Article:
Fusion genes produced by chromosomal translocations in core-binding factor (CBF) acute myeloid leukemia (AML) are critical leukemia initiating events. A fusion between CBFB and MYH11 genes occurs in approximately half of patients with CBF AML. Amongst patients with these fusions, 80-90% share the type A CBFB-MYH11 fusion variant. Despite being classified as a favorable risk AML subtype, only 50-60% of patients with CBFB-MYH11+ AML are cured with intensive chemotherapy alone. In addition, deep remission remains a challenge. Given that formation of the CBFB-MYH11 fusion is an essential step in leukemia initiation and presence of the fusion is stable across disease course and persistent at relapse, therapies directed against CBFB-MYH11 should prevent escape of leukemia. Researchers at Fred Hutch led by Dr. Bleakley conducted a reverse-immunology strategy to identify high-avidity CD8+ T cells from healthy donors with specificity for a naturally presented epitope from the CBFB-MYH11 type A fusion. This work was the first to discover and characterize the first genuine neoantigen derived from an AML-initiating fusion and demonstrated engineered T-cell receptors for the CBFB-MYH11/B*40:01 epitope confer anti-leukemic activity in vitro.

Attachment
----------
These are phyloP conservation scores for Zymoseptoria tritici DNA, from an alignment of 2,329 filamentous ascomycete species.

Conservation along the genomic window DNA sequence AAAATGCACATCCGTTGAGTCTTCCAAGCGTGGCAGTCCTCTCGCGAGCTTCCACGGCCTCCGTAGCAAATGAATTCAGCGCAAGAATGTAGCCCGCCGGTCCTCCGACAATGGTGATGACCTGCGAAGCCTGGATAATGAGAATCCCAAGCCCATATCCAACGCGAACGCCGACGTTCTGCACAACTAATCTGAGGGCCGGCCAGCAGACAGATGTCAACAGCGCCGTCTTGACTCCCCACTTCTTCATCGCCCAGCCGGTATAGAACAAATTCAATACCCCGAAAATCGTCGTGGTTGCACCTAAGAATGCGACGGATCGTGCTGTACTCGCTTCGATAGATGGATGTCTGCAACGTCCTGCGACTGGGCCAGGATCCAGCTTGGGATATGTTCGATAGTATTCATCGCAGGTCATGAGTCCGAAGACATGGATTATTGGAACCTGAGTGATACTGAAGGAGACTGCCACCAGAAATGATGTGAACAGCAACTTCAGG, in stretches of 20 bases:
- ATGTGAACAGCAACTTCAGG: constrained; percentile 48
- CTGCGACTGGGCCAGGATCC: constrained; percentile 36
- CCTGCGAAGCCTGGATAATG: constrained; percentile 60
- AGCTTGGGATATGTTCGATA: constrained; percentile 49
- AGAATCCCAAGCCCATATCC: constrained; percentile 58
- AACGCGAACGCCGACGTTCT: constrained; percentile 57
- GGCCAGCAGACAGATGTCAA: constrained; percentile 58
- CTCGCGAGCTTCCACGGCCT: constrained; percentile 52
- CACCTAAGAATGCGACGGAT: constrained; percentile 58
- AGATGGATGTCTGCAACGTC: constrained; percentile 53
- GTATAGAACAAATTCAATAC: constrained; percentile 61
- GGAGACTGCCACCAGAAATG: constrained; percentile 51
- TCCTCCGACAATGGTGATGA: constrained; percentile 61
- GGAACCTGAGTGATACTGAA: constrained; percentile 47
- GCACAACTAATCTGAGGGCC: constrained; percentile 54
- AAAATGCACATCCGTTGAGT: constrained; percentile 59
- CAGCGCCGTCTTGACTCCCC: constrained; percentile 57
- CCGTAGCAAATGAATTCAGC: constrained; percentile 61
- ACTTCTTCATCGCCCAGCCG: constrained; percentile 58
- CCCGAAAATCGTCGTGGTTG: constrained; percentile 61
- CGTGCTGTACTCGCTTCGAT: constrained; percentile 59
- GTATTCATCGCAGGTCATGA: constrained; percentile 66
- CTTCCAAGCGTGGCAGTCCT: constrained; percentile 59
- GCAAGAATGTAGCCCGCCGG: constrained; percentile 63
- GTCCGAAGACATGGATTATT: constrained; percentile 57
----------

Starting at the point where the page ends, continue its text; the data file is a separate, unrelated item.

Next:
- Prophylactic and therapeutic treatment of CBF AML and other malignancies expressing the CBFB-MYH11/B*40:01 epitope using engineered TCR- T cell therapy approaches
- Cancer vaccine – alone or in combination with other neoantigens
- Targets a shared neoantigen known to be essential for the initiation of AML
- High-avidity epitope-specific TCR will enable patients to receive a product with a defined specificity and potency
- May be combined with other immunotherapy approaches
Approximately 10% of all AML carries the CBFB-MYH11 fusion. While the percentage of HLA-B*40:01+ individuals varies depending on ethnic background from 4-30%. It is anticipated these HLA- B*40:01+ restricted TCRs could treat 200 patients per year in the US. These findings could be used in concert with other immunotherapy approaches to elicit a robust anti-AML immune response.
- Marie Bleakley, MD - Clinical Research Divisions